how to write an April Fools' paper

I had a great visit to the University of Toronto Department of Astronomy and Astrophysics (and Dunlap Institute) today. I had great conversations about scintillometry (new word?) and the future of likelihood functions and component separation in the CMB. I also discussed pairwise velocity differences in cosmology, and probabilistic supernova classification. There is lots going on. I gave my talk on The Cannon, in which I was perhaps way too pessimistic about chemical tagging!

Early in the day, I ate Toronto-style (no, not Montreal-style) bagels with Dustin Lang (Toronto) and discussed many of the things we like to discuss, like finding very faint outer-Solar-System objects in all the data Lang wrangles, like the differences between accuracy and precision, and even how to define accuracy in astrophysics, and like April Fools' papers, which have to meet four criteria:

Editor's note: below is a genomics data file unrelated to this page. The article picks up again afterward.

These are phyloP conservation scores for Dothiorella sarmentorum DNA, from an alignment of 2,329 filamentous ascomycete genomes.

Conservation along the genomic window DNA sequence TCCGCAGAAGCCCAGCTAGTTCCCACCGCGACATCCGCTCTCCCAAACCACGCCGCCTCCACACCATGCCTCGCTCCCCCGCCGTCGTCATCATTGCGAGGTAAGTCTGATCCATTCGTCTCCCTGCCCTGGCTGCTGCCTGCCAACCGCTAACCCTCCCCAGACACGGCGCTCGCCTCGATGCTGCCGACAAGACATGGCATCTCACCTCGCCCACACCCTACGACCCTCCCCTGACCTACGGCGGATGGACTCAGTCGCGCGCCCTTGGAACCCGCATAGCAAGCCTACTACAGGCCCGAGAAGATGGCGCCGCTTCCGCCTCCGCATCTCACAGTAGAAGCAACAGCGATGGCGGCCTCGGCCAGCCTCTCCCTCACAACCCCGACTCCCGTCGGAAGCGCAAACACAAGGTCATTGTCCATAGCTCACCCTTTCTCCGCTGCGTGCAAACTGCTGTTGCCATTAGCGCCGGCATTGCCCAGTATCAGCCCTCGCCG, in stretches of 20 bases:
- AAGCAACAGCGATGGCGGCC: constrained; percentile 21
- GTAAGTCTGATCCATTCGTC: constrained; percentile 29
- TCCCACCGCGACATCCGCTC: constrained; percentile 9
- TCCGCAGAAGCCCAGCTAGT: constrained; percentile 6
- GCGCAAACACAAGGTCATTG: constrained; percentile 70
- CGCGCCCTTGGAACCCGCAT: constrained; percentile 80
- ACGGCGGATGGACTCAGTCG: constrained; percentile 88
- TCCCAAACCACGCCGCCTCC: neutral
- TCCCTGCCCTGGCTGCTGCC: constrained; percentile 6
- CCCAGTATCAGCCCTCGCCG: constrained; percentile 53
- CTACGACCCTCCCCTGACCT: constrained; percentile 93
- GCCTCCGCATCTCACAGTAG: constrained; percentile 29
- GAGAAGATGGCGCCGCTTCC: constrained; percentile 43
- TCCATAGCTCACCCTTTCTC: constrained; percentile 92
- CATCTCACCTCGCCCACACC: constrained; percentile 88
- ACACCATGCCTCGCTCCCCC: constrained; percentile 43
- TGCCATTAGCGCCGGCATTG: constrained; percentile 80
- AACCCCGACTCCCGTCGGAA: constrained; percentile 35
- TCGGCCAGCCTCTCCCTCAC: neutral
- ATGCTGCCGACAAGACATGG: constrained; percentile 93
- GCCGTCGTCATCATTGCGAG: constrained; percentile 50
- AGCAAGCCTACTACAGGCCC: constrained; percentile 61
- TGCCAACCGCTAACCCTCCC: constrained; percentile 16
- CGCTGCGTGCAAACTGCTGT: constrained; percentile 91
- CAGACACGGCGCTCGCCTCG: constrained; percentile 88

1. conceptually interesting inference
  2. extremely challenging computation
  3. no long-term scientific value to the specific results found
  4. non-irrelevant mention of April 1 in abstract
It is a brutal set of requirements but we have met them two times. I think this year is out (because of criterion 2), but maybe 2018?

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